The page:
“Don’t you dare speak to me like that!” Salvia shouted, and Elle flinched, expecting the burn of magic to lash across her skin at any second. Salvia advanced toward her, and Elle, with years of terror ingrained in her very bones, found herself unable to stand her ground. She backed up until she felt the wall behind her. “Do you know how easy it would be for me to burn the slave charm back into your skin?” Salvia hissed, magic crackling around her fingers as she brought her face right in front of Elle’s. “You can’t fight back. You have no idea how to use that pathetic imitation of faerie dust you’re calling magic. You’re powerless against me, Elle. I could enslave you right now, throw you into a taxi, and by morning, we’d be somewhere new. We could start over again somewhere else, and no one would know. Nobody would ever come looking for you because nobody cares.”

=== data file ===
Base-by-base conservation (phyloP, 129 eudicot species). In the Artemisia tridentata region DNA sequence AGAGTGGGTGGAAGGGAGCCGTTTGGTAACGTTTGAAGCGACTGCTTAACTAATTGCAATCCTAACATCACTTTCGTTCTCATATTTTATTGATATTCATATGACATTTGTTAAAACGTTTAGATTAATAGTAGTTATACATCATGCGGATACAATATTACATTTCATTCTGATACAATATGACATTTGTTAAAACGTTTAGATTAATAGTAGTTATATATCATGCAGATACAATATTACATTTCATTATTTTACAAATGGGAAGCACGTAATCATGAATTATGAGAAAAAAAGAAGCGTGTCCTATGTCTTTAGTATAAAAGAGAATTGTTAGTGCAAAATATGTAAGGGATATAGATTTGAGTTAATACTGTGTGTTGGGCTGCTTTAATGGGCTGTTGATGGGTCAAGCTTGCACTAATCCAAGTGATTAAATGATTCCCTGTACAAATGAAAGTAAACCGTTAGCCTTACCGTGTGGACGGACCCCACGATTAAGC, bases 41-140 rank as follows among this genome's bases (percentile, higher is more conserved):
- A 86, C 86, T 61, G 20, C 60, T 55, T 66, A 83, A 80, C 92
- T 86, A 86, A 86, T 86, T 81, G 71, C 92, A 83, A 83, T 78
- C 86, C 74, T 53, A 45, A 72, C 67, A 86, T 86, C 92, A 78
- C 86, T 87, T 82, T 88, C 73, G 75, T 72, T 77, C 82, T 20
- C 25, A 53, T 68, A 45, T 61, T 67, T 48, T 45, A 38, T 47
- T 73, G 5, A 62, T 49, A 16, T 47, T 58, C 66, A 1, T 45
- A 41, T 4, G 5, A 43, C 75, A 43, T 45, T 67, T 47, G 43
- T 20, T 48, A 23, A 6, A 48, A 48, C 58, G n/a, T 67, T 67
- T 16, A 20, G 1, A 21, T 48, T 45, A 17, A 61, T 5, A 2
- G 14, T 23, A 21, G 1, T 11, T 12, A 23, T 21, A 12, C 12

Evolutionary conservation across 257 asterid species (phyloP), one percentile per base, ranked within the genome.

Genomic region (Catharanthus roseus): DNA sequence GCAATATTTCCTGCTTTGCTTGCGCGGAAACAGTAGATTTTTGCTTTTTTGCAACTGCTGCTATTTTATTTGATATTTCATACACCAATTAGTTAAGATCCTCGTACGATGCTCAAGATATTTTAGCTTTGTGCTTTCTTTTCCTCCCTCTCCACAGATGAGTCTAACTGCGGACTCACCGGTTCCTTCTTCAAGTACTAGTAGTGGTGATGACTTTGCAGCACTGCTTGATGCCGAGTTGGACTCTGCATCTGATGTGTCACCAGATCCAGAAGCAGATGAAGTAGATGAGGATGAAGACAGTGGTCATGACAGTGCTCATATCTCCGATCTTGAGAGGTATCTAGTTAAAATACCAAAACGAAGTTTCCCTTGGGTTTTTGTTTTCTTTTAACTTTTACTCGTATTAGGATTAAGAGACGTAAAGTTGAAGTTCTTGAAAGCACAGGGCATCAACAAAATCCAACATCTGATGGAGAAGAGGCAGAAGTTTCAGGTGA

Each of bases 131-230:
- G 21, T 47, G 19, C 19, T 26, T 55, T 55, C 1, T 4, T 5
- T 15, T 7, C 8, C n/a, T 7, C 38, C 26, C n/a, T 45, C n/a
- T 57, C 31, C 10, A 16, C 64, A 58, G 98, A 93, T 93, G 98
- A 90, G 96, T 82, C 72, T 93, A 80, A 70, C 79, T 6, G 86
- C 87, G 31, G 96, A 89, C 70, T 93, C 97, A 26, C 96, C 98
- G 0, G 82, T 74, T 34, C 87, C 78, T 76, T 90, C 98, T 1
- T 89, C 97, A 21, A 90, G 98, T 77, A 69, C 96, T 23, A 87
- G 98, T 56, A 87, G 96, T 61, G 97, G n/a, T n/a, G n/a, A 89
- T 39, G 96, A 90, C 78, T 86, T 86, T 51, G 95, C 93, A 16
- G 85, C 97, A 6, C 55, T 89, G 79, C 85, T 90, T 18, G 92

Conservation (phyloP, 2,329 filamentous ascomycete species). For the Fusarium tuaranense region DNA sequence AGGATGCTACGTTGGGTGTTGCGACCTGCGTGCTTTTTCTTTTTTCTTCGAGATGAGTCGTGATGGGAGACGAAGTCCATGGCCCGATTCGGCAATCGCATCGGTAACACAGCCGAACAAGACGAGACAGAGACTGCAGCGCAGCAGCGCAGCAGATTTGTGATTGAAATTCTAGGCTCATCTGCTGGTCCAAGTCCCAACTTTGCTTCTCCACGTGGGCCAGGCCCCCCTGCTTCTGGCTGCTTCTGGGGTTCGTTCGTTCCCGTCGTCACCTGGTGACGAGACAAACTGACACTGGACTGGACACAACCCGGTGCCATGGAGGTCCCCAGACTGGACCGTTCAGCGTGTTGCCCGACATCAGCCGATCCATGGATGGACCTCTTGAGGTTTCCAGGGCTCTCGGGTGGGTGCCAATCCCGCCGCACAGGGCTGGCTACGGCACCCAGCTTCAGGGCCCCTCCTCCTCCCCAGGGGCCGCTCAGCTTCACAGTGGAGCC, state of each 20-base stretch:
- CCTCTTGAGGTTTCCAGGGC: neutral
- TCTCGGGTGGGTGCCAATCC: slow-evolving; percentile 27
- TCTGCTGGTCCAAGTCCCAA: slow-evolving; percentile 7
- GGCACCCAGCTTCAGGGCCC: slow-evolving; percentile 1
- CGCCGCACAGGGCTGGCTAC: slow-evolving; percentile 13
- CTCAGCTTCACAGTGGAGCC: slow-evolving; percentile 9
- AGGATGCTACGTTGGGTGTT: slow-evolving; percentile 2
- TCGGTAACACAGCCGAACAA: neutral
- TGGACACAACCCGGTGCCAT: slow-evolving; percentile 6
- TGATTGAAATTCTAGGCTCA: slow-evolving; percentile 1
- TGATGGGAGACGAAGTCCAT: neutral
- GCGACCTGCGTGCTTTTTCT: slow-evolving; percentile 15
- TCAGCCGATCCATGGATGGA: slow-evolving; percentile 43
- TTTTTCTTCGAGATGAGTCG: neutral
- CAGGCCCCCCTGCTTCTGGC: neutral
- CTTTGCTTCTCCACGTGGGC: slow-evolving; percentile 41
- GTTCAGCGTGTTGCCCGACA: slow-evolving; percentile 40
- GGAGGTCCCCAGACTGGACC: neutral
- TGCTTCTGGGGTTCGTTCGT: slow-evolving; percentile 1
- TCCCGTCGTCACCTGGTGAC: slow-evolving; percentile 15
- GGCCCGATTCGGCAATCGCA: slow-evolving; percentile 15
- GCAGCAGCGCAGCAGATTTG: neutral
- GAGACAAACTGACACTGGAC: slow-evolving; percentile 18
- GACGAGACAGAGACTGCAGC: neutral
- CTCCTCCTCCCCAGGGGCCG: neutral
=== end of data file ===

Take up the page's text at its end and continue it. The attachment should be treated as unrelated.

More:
Every single moment that Elle had ever wanted to fight back rose up insid
e her at once. She raised her hands and shoved Salvia away. Glittering silver light erupted from her in a flash. Salvia shrieked, a heavy thud sounded from the other side of the room, and when the glow diminished, Elle saw Salvia sprawled across an upturned couch against the far wall. Elle walked toward her struggling, cursing stepmother, hands shaking at her sides. “I didn’t come here to fight you,” she said between heavy breaths, “but if you to try to touch me again—if you so much as mention the slave charm or send one speck of faerie dust in my direction—I won’t hesitate to defend myself.” Then she turned and made for the door. “I’m getting my things and then I’m leaving,” she called back. “I suggest you don’t move from that spot until I’m gone.”